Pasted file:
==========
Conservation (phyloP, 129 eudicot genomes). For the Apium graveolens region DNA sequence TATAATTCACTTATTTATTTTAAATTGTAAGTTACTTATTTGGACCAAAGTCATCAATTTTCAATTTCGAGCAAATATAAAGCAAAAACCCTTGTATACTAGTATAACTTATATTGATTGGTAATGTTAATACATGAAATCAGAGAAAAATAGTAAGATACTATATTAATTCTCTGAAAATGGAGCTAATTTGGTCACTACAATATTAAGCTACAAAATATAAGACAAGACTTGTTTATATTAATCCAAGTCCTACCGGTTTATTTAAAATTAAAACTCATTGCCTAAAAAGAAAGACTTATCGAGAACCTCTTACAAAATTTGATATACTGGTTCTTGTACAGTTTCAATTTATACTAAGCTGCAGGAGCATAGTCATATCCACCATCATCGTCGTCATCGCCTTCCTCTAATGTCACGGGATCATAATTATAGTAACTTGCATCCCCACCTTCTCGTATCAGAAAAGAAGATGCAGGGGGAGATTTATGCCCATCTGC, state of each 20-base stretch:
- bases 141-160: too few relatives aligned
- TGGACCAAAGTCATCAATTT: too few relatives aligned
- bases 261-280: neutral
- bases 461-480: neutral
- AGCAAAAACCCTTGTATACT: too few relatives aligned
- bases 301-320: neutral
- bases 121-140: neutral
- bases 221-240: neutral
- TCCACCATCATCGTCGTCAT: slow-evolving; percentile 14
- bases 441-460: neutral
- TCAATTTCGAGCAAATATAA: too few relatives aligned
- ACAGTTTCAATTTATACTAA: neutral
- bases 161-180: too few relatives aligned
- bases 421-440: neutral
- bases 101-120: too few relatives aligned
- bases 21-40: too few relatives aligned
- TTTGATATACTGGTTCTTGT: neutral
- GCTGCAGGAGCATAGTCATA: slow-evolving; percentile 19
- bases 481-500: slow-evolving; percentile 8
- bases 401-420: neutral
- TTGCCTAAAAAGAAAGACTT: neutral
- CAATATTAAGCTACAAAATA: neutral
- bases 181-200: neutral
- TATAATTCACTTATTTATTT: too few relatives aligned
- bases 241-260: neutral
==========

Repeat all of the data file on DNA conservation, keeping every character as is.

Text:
Conservation (phyloP, 129 eudicot genomes). For the Apium graveolens region DNA sequence TATAATTCACTTATTTATTTTAAATTGTAAGTTACTTATTTGGACCAAAGTCATCAATTTTCAATTTCGAGCAAATATAAAGCAAAAACCCTTGTATACTAGTATAACTTATATTGATTGGTAATGTTAATACATGAAATCAGAGAAAAATAGTAAGATACTATATTAATTCTCTGAAAATGGAGCTAATTTGGTCACTACAATATTAAGCTACAAAATATAAGACAAGACTTGTTTATATTAATCCAAGTCCTACCGGTTTATTTAAAATTAAAACTCATTGCCTAAAAAGAAAGACTTATCGAGAACCTCTTACAAAATTTGATATACTGGTTCTTGTACAGTTTCAATTTATACTAAGCTGCAGGAGCATAGTCATATCCACCATCATCGTCGTCATCGCCTTCCTCTAATGTCACGGGATCATAATTATAGTAACTTGCATCCCCACCTTCTCGTATCAGAAAAGAAGATGCAGGGGGAGATTTATGCCCATCTGC, state of each 20-base stretch:
- bases 141-160: too few relatives aligned
- TGGACCAAAGTCATCAATTT: too few relatives aligned
- bases 261-280: neutral
- bases 461-480: neutral
- AGCAAAAACCCTTGTATACT: too few relatives aligned
- bases 301-320: neutral
- bases 121-140: neutral
- bases 221-240: neutral
- TCCACCATCATCGTCGTCAT: slow-evolving; percentile 14
- bases 441-460: neutral
- TCAATTTCGAGCAAATATAA: too few relatives aligned
- ACAGTTTCAATTTATACTAA: neutral
- bases 161-180: too few relatives aligned
- bases 421-440: neutral
- bases 101-120: too few relatives aligned
- bases 21-40: too few relatives aligned
- TTTGATATACTGGTTCTTGT: neutral
- GCTGCAGGAGCATAGTCATA: slow-evolving; percentile 19
- bases 481-500: slow-evolving; percentile 8
- bases 401-420: neutral
- TTGCCTAAAAAGAAAGACTT: neutral
- CAATATTAAGCTACAAAATA: neutral
- bases 181-200: neutral
- TATAATTCACTTATTTATTT: too few relatives aligned
- bases 241-260: neutral